Finally, both public and targeted monitoring data should be considered if available. Conclusions from more focused targeted monitoring should be checked with the results from publicly available monitoring data, which usually cover a wider range of environmental conditions. All aspects described in this section are important points for interpretation of publicly available monitoring data. However, even when data are not available to allow for more detailed examinations, public monitoring data should be considered along with the available information, rather than being discarded. In other words, the lack of additional information needed for more detailed analysis should not be used as a justification to disregard such data. Analysis of publicly available monitoring data can be important to confirm the applicability of results from more detailed studies and targeted monitoring over a wider range of environmental conditions, especially when detailed studies or more targeted monitoring data are used for higher tier risk assessments and for overwriting modelling results. When publicly available monitoring data are used in this context, information on the current presence of an active ingredient or metabolite in aquifers is essential for decision making. Additionally, results drawn from both types of monitoring data should be compared with results of lower tier risk assessments in a weight of evidence approach to risk assessment.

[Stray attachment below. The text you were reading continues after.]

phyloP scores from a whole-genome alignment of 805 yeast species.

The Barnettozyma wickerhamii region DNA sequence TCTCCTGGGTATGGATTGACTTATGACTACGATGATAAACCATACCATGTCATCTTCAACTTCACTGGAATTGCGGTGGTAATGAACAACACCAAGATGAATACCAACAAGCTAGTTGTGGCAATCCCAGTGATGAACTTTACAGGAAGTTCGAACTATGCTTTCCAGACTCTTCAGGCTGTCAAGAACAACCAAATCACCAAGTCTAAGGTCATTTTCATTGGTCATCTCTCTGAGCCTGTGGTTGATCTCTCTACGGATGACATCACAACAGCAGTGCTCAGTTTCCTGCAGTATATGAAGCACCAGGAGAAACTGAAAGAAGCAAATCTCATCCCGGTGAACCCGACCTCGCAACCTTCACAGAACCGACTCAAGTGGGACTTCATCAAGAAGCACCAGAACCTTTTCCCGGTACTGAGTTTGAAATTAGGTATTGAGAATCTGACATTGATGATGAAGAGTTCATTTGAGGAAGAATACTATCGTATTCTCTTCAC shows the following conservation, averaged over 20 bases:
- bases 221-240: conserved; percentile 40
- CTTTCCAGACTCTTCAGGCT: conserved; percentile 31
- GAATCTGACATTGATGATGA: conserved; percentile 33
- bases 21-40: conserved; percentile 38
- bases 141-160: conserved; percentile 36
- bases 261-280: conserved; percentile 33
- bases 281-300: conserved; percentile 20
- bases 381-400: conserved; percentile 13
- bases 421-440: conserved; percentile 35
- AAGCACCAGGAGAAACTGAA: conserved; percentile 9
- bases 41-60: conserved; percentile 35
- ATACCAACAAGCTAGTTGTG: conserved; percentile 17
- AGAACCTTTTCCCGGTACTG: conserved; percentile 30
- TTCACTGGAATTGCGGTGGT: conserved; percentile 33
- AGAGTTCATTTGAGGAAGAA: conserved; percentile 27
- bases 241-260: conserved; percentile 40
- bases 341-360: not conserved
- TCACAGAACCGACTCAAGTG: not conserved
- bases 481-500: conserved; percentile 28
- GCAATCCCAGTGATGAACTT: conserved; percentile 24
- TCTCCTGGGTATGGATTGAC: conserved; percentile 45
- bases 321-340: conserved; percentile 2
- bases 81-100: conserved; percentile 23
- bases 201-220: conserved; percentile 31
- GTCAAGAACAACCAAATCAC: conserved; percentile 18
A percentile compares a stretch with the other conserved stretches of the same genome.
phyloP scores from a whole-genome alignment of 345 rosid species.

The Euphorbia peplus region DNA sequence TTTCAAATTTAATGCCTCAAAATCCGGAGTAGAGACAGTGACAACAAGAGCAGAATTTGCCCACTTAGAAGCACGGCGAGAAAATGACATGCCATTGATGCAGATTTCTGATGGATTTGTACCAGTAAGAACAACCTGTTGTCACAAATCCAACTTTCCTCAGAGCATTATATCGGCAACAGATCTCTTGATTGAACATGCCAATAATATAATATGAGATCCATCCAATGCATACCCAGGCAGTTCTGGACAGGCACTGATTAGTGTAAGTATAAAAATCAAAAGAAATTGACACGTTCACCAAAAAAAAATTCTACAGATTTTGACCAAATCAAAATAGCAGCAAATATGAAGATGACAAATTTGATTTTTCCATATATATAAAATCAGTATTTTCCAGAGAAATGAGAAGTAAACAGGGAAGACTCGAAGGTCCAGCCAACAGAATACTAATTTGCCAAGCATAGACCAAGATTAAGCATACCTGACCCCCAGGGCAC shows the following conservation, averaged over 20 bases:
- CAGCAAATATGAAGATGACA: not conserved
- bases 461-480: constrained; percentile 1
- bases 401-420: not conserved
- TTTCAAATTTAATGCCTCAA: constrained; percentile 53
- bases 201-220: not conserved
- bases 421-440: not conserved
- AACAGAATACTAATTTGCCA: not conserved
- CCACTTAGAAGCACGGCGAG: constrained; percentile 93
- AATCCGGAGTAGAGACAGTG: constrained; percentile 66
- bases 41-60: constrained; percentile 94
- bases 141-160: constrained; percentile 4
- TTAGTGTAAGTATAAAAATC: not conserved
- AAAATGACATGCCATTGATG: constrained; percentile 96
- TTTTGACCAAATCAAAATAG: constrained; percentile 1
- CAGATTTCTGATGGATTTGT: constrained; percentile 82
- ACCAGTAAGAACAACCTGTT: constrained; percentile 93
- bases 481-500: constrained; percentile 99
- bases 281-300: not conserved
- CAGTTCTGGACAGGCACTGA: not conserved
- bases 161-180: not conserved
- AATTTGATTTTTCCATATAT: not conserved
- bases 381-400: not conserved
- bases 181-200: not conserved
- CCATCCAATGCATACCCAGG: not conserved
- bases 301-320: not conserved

Regardless of the amount of information that might be available for a more detailed analysis, a key consideration is that publically available monitoring data need to be interpreted in relation to the applicable protection goal. For example, the absence of residues in wells located several metres below the water table will not indicate that a protection goal for the upper 10 cm of the water table is being met, although above guideline residues in the deeper wells would indicate that the protection goal is not being met in the upper 10 cm of groundwater. If modelling shows a leaching risk but there are no or only a few findings in public monitoring data, the active substance or metabolite might still be safe to use, if the intended protection goal is covered by the data and the data are representative for a nationwide use of the plant protection product over long time periods. If the protection goal is not covered, interpretations of the absence or low detections of a compound can be more difficult.